Br. Joseph Nangle belongs to the Order of Friars Minor (OFM) and has served as a missionary in Bolivia for over 15 years, was another 12 years the co-director of Franciscan Mission Service and last Thursday he was arrested, along with 70 other Catholics, for protesting against the immigration policy of the government of Donald Trump.
Brother Joseph was kind enough to answer some questions for pazybien.es and highlights the serioussituation in which migrants live due to current measures in place by the US administration.
From the Franciscan charism, what motivates you to carry out this type of action, even puttingyour own security at risk?
Thank you for this opportunity to explain a little more certain Franciscan efforts againstmany crimes carried out by the Trump Administration and in particular what we were trying to do with a largegroup of Catholics on Thursday, the 18th of July. The charism of St. Francis lends itself to ourcurrent times, especially in the US, to carry out a prophetic action against such crimes againsthumanity perpetuated by our government at this time in our history. St. Francis set the tone in this regardwith his dangerous trip to Egypt at the time of the crusades. We can’t do less now.
How are Franciscans and Franciscans in the United States promoting a cultureof encounter and social integration of migrants?
Everywhere in our country, especially in pastoral work, our habit is a light andhope for the brothers and sisters of Latin America. I think every Franciscan brother and sisterrealizes the crucial role we play with those who are trying to just live in peacein our country.
How can Franciscans join and collaborate in other countries to your action against the death policies the Trump administration?
That is a key question. From the friars from other countries, we American friars need words of encouragement, challenge and even words that insist that we more and more clearly put into practice our prophetic vocation within the American “empire” of today.
What would you say to Catholics in the US and the rest of the world who support Donald Trump’s policies?
The collaboration and support of the Trump horror by our Christian and or Catholic brothers and sisters is a tragedy, a scandal and something incredible. This is why a direct Franciscan voice is essential. It is a matter, I think, of Jesus’ words and actions: “Alas for you, Pharisees.”
Can we have hope that the current situation can be reversed?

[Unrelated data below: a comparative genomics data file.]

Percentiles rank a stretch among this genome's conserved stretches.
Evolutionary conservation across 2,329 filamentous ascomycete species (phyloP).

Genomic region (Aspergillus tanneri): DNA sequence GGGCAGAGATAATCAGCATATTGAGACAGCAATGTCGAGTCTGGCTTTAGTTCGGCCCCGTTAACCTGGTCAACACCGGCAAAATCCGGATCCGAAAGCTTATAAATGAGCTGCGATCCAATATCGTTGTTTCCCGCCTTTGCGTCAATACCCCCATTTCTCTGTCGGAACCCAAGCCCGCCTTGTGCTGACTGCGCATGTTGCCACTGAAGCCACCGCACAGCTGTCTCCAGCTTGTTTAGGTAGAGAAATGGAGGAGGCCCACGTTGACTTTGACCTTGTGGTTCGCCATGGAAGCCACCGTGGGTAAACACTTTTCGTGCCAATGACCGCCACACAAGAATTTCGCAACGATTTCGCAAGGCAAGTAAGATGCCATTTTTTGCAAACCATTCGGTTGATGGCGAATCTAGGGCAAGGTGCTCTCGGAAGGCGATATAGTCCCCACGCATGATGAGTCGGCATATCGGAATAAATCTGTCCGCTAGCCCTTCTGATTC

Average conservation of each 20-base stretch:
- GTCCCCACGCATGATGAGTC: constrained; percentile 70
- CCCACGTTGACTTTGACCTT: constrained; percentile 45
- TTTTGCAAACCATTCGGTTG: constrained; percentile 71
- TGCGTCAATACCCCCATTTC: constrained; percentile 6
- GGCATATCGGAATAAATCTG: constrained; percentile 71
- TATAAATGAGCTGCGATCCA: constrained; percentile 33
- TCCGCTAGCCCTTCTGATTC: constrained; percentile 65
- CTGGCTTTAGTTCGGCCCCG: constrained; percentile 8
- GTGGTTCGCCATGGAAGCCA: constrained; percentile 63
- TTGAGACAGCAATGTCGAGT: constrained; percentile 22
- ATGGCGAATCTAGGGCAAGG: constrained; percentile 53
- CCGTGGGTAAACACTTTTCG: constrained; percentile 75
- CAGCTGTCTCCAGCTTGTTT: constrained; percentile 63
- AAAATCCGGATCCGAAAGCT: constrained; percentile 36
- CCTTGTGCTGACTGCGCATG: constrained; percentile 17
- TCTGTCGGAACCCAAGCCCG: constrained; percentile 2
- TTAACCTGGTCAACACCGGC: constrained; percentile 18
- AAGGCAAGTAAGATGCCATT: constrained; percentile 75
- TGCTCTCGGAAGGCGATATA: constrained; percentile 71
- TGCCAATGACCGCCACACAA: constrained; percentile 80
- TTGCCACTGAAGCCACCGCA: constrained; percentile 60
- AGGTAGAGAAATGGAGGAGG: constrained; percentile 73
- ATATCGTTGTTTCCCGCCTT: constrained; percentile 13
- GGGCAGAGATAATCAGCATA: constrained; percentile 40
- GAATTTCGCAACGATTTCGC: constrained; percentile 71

There’s always hope. Politically we long for a radical change with the 2020 elections. In terms of our faith, we console ourselves with the words of God from the Prophet Isaiah: “Console my people, console them…their period of service is ended. I have heard the cry of my people.”
Do you plan to repeat actions like those you took at the Capitol? What legal consequences could they have for you?
I believe that what we have done on July 18th may well be, well, must be repeated constantly by US Catholics. I would call my dear friars, together with the Franciscan sisters to be part of what can be a great movement in favor of justice for “the lesser ones.” It seems to me that this movement could boost a necessary renewal and revitalization of the Franciscan community in this country.
Brother Joseph also highlighted, during the press conference last Thursday, what is defined as “original national sin:” Despite the great rhetoric about freedom and independence, the founding statement of our Country was plagued with racism and misogyny from the get-go. Written by several slave owners and excluding women from the right to comment on the public life of the country, the document contained a great insult to the original Americans.
In the Declaration of Independence of 1776, the only reference to native Americans was to keep far away from “our borders, the ruthless and poor wild Indians, who everyone knows their main precept is destruction regardless of age, sex or condition.”
Now, more than two hundred years later, one would have thought that those sins, at least, would have started to be overcome. Slavery was officially abolished; women received the right to vote at the beginning of the 20th century; and the civil rights movement of the 1960s addressed the persistent injustices towards African Americans.
However, in today’s climate, Donald Trump is dragging us back to those dark times with a combination of irrational fear and hate toward people who are not like him with an atmosphere of pure cruelty. What is almost worse, are the so-called Christians who support, applaud and allow this descent to a new dark era in the United States.
Today, we make our own the words of the Catholic Bishop of El Paso, Mark Seitz, when he sees the daily horrors that take place between his city and Ciudad Juárez: “This government and this society are not well. We suffer a hardening of the heart that threatens life.”